New York City allowed its restaurants to resume indoor dining at 25% capacity on Sept. 30 for the first time since March. As a result of this development, St. John’s University reintroduced the indoor dining option at its biggest “restaurant” – Montgoris Dining Hall. However, according to Scott Lemperle, executive director of Auxiliary & Conference Services, “all other dining locations currently opened will continue to operate as they have for take-out service only for now.”
Lemperle told the Torch in an email that Montgoris Dining Hall will still offer a take-out option for those who do not wish to dine indoors or those who cannot dine indoors simply because seating is at full capacity.
To use the take-out option at Montgoris, students must use a meal exchange swipe, in which they receive a ticket that allows them to get a meal from one food station, one dessert and a drink; the meal exchange option does not allow students to choose food options from more than one station. Students who do not choose the meal exchange option are now given their food on a plate to dine indoors.
The tent adjacent to Montgoris for outdoor dining can now only be accessed from the inside of the dining hall, via the side doors that open onto the terrace.
Regardless of this change to the dining services now offered at St. John’s, all COVID-19 guidelines that have already been mandated will remain in place and, to further align with new NYC indoor dining guidelines, additional guidelines have been implemented.
There are now two contactless self-check temperature devices located at the entrance of the dining hall to adhere with NYC guidelines provided by Governor Andrew Cuomo on Sept. 9. Students will continue to scan their stormcard to enter the dining hall and will have their temperature taken with a contactless thermometer stationed on the wall that gives a verbal pass to students whose temperatures are under 100 degrees. An attendant is also stationed nearby to keep an eye on students as they enter.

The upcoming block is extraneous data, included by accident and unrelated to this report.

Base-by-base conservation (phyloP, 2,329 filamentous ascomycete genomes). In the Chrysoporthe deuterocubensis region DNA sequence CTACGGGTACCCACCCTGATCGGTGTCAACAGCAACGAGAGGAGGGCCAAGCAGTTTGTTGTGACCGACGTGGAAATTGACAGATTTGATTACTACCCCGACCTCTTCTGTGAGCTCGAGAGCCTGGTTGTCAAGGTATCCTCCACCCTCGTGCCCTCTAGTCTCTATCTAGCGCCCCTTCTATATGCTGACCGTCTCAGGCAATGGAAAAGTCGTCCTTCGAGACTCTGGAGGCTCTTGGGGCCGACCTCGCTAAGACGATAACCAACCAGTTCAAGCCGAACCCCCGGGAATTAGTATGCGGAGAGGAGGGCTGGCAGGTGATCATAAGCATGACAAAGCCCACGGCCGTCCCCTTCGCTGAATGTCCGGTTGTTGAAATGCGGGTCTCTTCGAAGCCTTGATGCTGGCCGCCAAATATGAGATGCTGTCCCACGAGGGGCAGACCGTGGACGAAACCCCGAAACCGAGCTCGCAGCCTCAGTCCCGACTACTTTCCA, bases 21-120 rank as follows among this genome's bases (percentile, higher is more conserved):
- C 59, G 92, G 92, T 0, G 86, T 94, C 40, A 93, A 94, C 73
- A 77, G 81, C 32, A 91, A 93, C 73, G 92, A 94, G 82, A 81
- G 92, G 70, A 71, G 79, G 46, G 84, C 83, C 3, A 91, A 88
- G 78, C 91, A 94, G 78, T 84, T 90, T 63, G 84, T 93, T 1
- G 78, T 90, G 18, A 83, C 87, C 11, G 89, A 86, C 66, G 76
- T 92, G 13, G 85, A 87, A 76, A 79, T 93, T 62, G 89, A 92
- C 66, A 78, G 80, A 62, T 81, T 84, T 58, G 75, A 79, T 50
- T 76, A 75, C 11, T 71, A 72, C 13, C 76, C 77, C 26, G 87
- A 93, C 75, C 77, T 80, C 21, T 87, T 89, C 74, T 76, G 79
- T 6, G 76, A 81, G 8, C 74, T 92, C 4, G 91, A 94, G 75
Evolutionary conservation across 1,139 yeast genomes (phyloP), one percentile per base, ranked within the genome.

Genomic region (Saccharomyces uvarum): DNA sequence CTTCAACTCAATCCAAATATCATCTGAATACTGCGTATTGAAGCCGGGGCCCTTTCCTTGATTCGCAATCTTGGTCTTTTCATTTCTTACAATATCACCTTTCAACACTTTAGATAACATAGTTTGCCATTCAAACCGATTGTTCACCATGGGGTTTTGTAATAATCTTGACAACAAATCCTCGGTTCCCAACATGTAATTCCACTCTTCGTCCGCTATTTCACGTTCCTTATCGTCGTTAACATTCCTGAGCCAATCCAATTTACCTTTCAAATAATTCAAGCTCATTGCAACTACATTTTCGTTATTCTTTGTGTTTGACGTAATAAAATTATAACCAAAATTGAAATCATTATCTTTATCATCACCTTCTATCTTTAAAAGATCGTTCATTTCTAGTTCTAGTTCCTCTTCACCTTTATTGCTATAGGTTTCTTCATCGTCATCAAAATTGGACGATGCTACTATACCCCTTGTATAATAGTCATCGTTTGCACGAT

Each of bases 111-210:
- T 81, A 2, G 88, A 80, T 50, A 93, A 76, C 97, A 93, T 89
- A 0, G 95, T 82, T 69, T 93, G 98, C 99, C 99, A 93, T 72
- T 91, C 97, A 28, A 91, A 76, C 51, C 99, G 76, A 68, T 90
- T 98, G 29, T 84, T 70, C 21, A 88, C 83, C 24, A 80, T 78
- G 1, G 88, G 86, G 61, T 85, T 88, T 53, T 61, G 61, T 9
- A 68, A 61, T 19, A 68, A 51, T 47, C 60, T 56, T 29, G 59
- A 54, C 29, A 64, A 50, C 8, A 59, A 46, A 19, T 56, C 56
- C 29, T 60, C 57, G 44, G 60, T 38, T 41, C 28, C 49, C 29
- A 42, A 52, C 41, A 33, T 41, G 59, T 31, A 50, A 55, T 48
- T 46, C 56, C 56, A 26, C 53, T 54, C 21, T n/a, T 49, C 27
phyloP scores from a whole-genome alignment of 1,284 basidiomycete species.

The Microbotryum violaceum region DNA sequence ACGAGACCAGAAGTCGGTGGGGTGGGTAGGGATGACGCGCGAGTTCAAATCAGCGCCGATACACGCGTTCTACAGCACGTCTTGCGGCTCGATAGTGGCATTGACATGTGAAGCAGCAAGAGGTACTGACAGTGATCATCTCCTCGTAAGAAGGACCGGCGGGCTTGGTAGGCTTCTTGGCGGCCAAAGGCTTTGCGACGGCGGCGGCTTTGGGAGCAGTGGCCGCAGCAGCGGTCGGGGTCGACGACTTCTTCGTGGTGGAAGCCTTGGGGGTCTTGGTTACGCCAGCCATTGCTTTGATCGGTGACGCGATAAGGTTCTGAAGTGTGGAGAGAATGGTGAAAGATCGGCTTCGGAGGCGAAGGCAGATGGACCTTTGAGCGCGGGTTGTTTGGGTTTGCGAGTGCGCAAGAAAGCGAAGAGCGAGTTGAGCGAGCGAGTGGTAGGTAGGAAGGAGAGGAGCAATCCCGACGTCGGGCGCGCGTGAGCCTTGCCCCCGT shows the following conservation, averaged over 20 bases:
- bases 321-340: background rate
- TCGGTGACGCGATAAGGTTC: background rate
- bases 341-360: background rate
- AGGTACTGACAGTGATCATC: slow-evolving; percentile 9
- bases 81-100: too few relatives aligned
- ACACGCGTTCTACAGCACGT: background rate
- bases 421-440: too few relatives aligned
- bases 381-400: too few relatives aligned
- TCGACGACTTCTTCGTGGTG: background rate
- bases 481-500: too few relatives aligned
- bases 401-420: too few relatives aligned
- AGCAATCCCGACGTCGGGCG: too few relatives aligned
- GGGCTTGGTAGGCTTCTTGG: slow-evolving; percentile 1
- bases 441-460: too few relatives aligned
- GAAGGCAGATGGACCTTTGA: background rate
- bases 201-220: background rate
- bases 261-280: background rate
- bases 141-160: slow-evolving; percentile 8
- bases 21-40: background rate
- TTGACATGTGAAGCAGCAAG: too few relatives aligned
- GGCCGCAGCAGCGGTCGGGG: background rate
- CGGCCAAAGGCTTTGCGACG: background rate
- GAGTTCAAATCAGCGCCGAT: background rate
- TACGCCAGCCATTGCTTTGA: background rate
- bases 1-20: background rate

“All patrons entering Montgoris Dining Hall will now be required to have their temperatures taken and have a temperature no greater than 100 degrees Fahrenheit,” Lemperle said.
“Seating tables will be placed at least 6 feet apart and anyone not using a Stormcard to enter will need to provide contact information for potential tracing efforts,” Lemperle said.
In order to remain in accordance with New York City safety guidelines, tables inside the dining hall have been set up with one chair, with each table-chair pairing set six feet apart.
The tent set up for outdoor dining earlier in the semester on the basketball court next to Montgoris will also remain open for students until the end of October. The tent in the Residence Village quad officially closed as of Oct. 1, the tables and chairs removed from this tent the morning prior. Plans for the tent set up outside of the Law School are currently pending at this time, according to Lemperle.
The dining hours for all locations will remain the same according to Lemperle, however, Montgoris will revert to take out only after midnight in accordance with New York City indoor dining guidelines.
In order to continue to adhere to COVID-19 dining guidelines, the Red Storm Diner will remain closed until further notice.
“Given the volume, seating capacity restrictions and indoor dining service needing to close at midnight under the new NYC indoor dining guidelines there are no plans to open it at this time,” Lemperle explained.
“The extended hours at Montgoris until 1:00 a.m. and the late-night menu items from the diner now being served at Montgoris provide the best possible solution and an overall safer environment for that nighttime dining option.”
According to the St. John’s Dining twitter account, in adherence to the 25% capacity allowed in Montgoris Dining Hall, 65 persons will be permitted on the first floor and 62 persons will be permitted on the second floor.